Art Burkhalter is looking for someone in our club to stand in and manage the third Thursday meeting in April. If you are interested, email Helen and she will contact Art.

If you feel that you need to know more about your DSLR and how it works, then Dileep’s class is for you. His class Enhance Your DSLR Skills (CRN# 47013) begins April 9th at Linn-Benton in the Mckenzie Hall, Cost is $59. Register online or in person.

Now Presenting Allen Norby’s Wildlife Photography. Allen has mastered his technique over the years and it shows in his wildlife photography. Here are 5 key elements to getting those once in a life time shots.

  • Know Your Gear
  • Know Your Subject
  • Lighting
  • Conceal Yourself
  • Patience

Allen uses a lightweight collapsible blind that he can pack easily or some type of concealment almost every time he is taking pictures of Wildlife. Most of his pictures were taken within about an 8 miles radius of his own backyard. And much of it at E. E. Wilson Wildlife Area just North of Corvallis off Hwy 99.  He is a believer in using a tripod or at the very least a monopod to get those images as sharp as possible, allowing for tighter cropping later. Another thing he mentioned was that his equipment is Insured. So in the event the unmentionable happens while he is out in the field, he can be rest assured that replacement will be much easier on the pocket book.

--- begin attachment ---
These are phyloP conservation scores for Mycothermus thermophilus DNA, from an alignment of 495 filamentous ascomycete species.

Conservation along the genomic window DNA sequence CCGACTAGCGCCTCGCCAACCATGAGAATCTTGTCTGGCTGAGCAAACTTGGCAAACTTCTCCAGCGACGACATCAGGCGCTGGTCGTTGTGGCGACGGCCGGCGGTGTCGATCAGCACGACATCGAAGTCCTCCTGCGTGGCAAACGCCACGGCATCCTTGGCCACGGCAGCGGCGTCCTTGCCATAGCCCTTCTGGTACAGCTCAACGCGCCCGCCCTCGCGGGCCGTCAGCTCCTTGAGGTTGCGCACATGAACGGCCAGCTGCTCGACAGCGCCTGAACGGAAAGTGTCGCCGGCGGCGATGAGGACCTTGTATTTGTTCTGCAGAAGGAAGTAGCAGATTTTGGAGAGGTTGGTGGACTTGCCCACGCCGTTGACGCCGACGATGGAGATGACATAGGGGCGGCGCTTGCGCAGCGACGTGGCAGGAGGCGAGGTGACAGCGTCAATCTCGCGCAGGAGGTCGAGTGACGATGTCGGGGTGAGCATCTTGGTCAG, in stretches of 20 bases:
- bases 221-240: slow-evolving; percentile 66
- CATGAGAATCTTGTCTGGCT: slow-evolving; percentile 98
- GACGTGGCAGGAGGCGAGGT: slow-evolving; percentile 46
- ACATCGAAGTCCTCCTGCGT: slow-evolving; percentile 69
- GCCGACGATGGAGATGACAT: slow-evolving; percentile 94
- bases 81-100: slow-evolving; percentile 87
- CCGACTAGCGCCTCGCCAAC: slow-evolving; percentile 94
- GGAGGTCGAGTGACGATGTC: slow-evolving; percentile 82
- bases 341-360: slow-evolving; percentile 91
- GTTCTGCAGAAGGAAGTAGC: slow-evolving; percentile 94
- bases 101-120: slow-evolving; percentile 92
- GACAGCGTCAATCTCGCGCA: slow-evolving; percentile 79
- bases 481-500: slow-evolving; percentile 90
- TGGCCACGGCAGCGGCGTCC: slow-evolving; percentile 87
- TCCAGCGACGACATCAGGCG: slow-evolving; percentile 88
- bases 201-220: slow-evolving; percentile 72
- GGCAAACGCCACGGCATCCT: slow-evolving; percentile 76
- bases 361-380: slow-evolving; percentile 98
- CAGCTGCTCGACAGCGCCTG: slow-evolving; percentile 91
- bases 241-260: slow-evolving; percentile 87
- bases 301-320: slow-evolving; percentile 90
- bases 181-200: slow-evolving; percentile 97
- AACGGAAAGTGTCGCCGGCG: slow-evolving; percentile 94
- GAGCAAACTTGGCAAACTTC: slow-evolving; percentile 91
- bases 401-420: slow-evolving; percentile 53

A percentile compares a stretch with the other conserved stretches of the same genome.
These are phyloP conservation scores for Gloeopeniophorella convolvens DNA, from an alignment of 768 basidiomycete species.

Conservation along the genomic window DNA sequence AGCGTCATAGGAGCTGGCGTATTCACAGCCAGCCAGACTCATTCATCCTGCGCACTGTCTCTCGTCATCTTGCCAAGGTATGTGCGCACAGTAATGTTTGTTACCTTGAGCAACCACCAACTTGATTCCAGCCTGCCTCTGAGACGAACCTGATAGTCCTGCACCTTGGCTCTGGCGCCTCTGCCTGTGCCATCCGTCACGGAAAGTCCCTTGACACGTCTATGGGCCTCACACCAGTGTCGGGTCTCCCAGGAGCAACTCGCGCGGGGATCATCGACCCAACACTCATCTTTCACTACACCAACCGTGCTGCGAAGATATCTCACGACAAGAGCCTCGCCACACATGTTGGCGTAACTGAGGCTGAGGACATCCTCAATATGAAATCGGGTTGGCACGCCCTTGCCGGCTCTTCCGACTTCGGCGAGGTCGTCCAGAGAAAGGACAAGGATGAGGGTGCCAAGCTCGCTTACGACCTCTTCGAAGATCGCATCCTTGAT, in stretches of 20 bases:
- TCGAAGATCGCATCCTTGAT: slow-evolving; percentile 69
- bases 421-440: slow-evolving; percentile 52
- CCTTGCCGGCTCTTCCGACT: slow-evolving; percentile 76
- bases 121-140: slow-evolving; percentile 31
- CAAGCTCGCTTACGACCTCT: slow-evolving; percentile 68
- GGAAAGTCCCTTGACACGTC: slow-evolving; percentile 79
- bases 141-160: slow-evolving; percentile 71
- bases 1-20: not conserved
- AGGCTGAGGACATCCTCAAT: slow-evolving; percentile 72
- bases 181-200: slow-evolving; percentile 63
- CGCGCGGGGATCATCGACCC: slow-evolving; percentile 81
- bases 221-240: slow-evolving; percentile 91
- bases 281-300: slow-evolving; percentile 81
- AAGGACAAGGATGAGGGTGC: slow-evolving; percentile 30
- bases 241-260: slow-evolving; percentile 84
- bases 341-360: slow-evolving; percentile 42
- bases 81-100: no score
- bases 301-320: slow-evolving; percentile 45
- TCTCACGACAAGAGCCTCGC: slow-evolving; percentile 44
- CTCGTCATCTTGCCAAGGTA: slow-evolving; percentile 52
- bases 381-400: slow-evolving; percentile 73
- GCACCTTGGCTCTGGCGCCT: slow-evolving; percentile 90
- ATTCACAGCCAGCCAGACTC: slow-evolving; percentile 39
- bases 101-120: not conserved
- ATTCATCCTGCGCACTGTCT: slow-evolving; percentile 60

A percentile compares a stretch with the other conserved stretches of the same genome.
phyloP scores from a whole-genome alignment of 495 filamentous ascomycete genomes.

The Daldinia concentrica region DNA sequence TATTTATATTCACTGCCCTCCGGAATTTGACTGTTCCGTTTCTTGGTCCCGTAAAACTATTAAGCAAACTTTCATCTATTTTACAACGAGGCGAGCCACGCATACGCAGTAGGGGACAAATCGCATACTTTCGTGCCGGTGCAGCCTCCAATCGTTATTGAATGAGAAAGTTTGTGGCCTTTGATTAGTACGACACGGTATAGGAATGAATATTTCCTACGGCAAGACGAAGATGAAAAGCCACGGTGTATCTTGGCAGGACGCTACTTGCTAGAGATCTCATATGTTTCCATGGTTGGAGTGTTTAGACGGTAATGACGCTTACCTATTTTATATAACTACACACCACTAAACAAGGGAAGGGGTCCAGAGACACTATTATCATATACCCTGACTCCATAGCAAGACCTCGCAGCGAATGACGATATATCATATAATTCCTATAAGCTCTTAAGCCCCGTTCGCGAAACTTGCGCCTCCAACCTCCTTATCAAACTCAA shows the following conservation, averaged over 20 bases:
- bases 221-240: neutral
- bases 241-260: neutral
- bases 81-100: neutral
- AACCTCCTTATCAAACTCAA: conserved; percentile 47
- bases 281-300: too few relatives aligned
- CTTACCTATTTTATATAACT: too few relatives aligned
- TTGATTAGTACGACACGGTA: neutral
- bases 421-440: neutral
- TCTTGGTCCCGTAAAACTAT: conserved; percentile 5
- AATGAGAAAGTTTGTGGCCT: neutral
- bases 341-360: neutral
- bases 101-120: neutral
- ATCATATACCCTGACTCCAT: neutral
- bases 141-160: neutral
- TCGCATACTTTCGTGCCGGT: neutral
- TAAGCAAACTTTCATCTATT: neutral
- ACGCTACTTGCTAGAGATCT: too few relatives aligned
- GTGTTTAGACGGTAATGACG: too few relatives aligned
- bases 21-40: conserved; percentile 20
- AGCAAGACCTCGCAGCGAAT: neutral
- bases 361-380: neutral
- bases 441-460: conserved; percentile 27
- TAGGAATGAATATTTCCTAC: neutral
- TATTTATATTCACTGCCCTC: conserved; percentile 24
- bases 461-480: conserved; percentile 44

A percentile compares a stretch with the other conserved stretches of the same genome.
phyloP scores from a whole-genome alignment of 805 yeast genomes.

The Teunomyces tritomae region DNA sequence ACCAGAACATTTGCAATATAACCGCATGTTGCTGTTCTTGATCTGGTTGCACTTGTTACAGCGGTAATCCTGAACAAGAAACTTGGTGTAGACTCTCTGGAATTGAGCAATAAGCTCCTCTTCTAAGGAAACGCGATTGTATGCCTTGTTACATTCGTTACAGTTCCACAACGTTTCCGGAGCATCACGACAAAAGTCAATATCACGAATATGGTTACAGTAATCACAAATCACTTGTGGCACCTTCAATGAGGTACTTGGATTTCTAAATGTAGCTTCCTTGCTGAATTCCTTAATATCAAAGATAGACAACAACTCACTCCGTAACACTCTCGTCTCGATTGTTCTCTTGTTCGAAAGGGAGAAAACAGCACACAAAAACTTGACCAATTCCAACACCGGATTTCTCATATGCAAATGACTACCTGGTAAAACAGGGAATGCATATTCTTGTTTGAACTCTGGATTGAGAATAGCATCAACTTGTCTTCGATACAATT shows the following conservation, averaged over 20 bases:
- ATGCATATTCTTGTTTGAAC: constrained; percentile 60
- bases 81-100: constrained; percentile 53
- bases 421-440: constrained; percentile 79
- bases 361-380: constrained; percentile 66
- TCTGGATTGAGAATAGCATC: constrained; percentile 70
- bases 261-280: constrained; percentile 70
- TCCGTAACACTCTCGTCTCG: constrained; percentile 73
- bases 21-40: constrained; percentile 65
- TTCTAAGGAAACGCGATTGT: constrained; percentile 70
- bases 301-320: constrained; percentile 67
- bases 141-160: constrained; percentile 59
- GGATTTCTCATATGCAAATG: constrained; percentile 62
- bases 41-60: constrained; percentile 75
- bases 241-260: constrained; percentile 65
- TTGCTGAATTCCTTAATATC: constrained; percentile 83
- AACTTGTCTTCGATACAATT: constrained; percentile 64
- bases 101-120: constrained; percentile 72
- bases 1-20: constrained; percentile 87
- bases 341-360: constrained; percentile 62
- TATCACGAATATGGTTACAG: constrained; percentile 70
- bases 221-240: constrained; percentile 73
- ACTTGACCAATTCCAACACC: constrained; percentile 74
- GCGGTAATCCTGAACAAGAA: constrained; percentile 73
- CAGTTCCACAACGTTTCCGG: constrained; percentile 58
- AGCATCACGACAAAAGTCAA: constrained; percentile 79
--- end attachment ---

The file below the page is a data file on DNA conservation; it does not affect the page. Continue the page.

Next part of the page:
Great Presentation Allen, Thank You ūüôā

At the meeting before this one, Stephanie handed out a very short questionaire regarding the future of our Club. Choose your version below if you are interested in the results.
PDF Word Doc icon copy

 

 

 

We are working on a way for our club to interact on images in more ways than at our monthly meetings. Be watching for an Email over the next few days labeled VVCC – Image Critique. Then you can decide if you want to be participate or not.

I hope you are finding this Newsletter / Blog informative and helps keep you up-to-date

 

February 13th, 2014 Meeting

It was nice to see everyone at the First February meeting. Glad to know that snow or rain won’t keep you away.